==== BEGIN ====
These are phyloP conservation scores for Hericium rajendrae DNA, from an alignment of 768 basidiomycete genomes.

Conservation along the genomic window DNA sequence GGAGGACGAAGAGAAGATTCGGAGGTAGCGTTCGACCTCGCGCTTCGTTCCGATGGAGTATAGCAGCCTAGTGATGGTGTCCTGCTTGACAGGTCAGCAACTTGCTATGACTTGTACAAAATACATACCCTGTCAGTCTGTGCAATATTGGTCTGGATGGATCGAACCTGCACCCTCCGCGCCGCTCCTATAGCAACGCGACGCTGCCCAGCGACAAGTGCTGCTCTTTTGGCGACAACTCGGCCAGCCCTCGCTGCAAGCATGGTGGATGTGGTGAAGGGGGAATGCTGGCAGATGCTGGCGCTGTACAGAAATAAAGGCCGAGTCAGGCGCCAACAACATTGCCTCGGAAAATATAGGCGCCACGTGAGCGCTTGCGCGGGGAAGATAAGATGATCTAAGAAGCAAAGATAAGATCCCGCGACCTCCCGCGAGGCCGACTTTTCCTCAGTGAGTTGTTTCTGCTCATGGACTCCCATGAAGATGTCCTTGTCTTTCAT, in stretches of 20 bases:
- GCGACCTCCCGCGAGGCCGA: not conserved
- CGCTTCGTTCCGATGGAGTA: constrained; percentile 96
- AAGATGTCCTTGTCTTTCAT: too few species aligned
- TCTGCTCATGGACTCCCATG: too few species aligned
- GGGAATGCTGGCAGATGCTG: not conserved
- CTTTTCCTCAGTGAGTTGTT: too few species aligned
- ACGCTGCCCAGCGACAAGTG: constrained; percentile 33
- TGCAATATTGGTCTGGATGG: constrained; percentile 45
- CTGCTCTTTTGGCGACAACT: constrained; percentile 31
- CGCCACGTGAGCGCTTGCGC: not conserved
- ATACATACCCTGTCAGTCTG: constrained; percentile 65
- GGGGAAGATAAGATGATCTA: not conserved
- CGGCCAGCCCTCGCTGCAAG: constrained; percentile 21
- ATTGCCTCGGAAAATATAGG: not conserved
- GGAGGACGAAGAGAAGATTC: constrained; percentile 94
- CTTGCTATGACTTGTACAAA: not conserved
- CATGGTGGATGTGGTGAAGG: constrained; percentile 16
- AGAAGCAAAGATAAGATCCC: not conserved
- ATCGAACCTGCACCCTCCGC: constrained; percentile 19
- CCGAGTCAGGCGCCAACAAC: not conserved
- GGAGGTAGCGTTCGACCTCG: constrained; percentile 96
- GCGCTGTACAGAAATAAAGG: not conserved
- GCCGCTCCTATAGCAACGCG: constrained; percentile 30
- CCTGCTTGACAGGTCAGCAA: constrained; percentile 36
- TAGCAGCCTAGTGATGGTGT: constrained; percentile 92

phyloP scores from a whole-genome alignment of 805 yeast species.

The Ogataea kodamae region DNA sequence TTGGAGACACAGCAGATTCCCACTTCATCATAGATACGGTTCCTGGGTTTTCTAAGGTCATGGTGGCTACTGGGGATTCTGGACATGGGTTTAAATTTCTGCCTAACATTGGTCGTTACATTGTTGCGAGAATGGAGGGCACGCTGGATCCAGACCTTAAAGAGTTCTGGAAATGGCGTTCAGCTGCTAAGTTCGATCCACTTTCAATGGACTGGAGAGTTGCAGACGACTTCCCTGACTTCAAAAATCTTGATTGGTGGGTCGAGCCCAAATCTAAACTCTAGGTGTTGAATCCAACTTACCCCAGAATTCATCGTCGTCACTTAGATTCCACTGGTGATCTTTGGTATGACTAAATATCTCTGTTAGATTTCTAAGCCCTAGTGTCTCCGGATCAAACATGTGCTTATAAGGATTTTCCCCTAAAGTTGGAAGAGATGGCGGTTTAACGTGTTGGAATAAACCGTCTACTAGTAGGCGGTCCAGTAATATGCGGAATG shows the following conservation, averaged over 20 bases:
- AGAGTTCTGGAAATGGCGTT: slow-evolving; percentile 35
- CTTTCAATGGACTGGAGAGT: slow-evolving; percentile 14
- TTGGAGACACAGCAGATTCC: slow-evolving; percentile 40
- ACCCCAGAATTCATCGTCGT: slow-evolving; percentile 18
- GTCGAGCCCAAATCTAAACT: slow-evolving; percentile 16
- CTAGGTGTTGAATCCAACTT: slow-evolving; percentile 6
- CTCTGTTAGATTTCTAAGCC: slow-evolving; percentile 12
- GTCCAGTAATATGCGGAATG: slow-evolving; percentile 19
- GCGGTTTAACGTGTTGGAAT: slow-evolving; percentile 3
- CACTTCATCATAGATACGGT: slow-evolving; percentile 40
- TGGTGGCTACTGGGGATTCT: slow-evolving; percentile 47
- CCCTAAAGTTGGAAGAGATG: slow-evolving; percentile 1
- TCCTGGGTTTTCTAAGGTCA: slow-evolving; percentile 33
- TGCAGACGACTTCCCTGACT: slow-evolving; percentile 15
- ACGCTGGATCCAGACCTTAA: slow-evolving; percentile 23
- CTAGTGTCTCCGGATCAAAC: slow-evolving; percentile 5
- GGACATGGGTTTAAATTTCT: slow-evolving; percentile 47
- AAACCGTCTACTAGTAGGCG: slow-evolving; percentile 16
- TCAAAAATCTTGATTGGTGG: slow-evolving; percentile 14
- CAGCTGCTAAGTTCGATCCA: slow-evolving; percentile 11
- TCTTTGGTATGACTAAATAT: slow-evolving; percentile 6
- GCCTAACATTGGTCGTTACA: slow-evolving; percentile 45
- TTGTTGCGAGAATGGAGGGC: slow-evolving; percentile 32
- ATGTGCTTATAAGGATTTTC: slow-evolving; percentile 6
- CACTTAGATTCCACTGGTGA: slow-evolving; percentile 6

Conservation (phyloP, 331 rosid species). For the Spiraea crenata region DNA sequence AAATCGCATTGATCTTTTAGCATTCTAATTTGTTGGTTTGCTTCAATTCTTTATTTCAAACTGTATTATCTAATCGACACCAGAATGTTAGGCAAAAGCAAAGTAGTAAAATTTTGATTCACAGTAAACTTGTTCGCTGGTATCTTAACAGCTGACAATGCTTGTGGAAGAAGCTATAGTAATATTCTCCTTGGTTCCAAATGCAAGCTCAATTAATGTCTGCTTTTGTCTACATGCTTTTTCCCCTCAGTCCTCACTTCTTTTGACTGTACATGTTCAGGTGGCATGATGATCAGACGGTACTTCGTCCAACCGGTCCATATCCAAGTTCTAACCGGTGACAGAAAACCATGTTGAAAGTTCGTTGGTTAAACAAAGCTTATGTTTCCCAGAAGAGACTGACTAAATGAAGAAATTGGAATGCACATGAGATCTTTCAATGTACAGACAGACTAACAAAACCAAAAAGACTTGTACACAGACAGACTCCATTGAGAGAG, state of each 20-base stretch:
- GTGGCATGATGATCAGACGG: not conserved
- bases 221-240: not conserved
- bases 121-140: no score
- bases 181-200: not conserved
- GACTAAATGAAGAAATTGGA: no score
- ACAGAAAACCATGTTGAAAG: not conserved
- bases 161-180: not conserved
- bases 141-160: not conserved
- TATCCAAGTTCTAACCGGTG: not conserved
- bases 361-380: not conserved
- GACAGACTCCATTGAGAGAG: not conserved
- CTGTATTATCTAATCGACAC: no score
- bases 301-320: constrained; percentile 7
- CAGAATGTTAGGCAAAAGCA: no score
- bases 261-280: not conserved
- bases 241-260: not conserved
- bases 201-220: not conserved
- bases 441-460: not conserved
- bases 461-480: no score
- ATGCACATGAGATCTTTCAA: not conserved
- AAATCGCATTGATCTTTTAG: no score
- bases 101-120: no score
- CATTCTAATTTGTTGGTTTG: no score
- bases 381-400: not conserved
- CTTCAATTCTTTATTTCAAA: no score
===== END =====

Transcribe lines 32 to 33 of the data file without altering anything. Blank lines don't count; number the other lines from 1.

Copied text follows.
- TTGGAGACACAGCAGATTCC: slow-evolving; percentile 40
- ACCCCAGAATTCATCGTCGT: slow-evolving; percentile 18